With little access to mainstream media, how can activists in Kazakhstan confront state spending on propaganda campaigns and media outlets?
A group of Kazakh activists decided the answer was to hold a satirical mirror up to Kazakhstan, questioning the annual $140m state spending on media outlets and advertising by creating the online parody nation of “Khabarstan”.
In the imaginary country of Khabarstan, everyone is happy, everything is wonderful and enlightened citizens enjoy the visionary leadership of a longstanding and well-wishing president. At least, that is the message pumped out by Khabarstan’s own extremely well funded state media.
But all is not as it seems.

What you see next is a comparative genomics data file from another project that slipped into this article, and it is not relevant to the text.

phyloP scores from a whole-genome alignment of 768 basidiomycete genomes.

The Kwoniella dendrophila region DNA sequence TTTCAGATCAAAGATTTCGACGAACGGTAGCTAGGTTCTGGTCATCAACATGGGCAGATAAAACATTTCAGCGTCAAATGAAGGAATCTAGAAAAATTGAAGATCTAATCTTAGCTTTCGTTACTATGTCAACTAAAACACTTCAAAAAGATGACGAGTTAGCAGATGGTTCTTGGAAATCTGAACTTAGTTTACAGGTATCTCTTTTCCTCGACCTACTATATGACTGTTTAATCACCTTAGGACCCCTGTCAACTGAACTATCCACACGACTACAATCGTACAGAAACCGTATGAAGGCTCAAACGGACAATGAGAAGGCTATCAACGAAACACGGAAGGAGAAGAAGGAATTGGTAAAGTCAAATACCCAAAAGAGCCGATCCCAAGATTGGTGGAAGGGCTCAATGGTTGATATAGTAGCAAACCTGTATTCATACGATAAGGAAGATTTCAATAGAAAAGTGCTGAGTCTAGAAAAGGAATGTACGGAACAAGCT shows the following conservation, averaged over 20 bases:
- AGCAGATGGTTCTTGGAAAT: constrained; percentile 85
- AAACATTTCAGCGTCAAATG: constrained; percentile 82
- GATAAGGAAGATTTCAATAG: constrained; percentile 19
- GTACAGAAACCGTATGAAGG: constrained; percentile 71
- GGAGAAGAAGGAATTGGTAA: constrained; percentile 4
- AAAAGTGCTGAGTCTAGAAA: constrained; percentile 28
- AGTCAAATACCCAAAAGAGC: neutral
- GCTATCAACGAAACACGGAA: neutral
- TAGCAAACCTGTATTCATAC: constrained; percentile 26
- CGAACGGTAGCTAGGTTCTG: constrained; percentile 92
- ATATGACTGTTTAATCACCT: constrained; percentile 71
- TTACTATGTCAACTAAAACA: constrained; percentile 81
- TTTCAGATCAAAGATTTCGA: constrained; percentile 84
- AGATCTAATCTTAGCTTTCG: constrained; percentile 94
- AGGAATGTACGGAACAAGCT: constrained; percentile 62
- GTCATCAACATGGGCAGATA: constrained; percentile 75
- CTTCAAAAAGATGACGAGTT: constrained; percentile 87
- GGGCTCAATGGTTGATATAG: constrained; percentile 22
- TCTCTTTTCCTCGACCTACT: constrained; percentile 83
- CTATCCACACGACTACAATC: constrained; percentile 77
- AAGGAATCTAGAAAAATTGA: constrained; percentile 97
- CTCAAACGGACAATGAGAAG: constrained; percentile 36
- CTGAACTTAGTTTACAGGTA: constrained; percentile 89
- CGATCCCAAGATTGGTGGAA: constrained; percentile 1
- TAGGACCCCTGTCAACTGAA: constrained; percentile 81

As the visitor scrolls down the page, wandering the streets of the would-be nation, the fictions of Khabarstan continue to blur with the realities of Kazakhstan in a smart and imaginative critique of state spending on propaganda. At the end of the journey, the reader is shown ideas for how Kazakhstan could better spend its $140m propaganda budget, such as on 22 new schools or 45 new kindergartens to address the chronic oversubscription of education services.
The fictional dystopia was created by Daria Sazanovich as part of the Prague Civil Society’s Visual Story-telling Residency Scheme. Rather than presenting straightforward facts, she hopes this creative interpretation will give the reader space to take a step back, absorb the message the Legal Media Centre wants to convey, and question the value of such government spending.
Interview with artist Daria Sazanovich
The project has received considerable media attention including a profile on Esquire and other Kazakh media outlets. You can read an in depth interview with its creators by 34mag here (in Russian and Kazakh).